Oil company ExxonMobil is in the hot waters once again as the office of New York Attorney General Eric Schneiderman has started investigating on the company's alleged climate change cover-up. Whether the company has lied to the public regarding the risks of climate change or hindered information to investors about how these risks could affect the business would be checked.

On Thursday, Nov. 5, a spokesperson from ExxonMobil confirmed that a subpoena from Schneiderman's office was received by the company. According to him, the subject of the letter has something to do with the subject of climate change. He added that the company is still assessing how to respond.

The core of the investigative process would be to determine if the company's 2015 statements regarding climate change risks addressed to its investors were consistent with its long-term research efforts.

ExxonMobil's near decadal action to pay external groups that pursued to weaken climate science, regardless of the possible impacts identified by the company's scientists to its executives, would also be part of the investigations.

ExxonMobil spokesperson Alan Jeffers said the company is unequivocally refuting the allegations pertaining to its suppression of climate change data, as found in media reports. He added that the reports are erroneous distortions of ExxonMobil's almost 40-year climate research, which were performed publicly, in collaboration with academic bodies, UN Intergovernmental Panel on Climate Change and the Department of Energy.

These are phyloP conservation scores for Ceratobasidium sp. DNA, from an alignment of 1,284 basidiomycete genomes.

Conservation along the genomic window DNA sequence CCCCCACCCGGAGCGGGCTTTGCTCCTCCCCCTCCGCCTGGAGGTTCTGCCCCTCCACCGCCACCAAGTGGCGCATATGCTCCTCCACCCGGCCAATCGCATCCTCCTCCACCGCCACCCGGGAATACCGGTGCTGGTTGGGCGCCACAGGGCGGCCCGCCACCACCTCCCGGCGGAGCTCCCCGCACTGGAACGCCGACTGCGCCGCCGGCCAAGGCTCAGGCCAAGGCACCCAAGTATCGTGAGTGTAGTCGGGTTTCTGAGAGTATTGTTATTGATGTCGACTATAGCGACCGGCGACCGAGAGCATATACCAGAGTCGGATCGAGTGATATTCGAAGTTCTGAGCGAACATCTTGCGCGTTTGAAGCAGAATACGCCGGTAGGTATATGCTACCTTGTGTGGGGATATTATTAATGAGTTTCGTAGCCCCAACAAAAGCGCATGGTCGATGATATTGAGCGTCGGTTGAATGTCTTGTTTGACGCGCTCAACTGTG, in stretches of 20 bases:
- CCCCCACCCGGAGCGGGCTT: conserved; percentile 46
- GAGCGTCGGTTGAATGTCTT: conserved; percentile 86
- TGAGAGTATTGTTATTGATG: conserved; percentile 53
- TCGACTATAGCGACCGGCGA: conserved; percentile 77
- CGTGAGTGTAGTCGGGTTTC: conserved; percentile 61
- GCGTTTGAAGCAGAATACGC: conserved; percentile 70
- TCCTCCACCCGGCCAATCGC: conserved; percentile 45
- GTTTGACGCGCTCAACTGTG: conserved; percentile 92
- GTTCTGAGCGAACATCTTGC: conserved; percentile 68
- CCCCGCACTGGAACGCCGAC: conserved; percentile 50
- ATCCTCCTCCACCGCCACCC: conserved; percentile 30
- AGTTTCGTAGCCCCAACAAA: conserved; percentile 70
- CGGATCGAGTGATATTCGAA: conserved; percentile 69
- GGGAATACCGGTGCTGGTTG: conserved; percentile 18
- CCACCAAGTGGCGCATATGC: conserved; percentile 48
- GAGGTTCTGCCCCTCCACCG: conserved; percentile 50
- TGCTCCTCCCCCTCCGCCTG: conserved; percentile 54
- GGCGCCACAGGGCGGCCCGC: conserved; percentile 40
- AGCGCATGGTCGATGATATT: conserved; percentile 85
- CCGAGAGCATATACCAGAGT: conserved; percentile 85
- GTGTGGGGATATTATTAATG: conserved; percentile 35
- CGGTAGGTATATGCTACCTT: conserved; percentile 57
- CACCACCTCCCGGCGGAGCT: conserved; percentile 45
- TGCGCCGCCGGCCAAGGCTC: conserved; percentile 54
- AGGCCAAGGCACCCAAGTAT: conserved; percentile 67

In a series of online articles, ExxonMobil researchers were said to be truly concerned about climate change due to the emission of fossil fuels decades back. However, the company later released statements expressing skepticisms about the said conclusion.

The news of New York's action against ExxonMobil signifies triumph for environmental advocate groups, who have been eyeing on the oil firm for years. The scrutiny also poses possibilities that other similar companies may also face the same situation.

The decision of Schneiderman to inspect the company may pave the way for the rise of legal battles against climate change.

"This could open up years of litigation and settlements in the same way that tobacco litigation did, also spearheaded by attorneys general," commented Brandon Garrett, a professor at the University of Virginia law school.

ExxonMobil said in a statement that it will hold a meeting with the media on Thursday, Nov. 5 5:45 p.m. EST / 4:45 p.m. CST, to discuss the subpoena.

Photo: Rennett Stowe | Flickr

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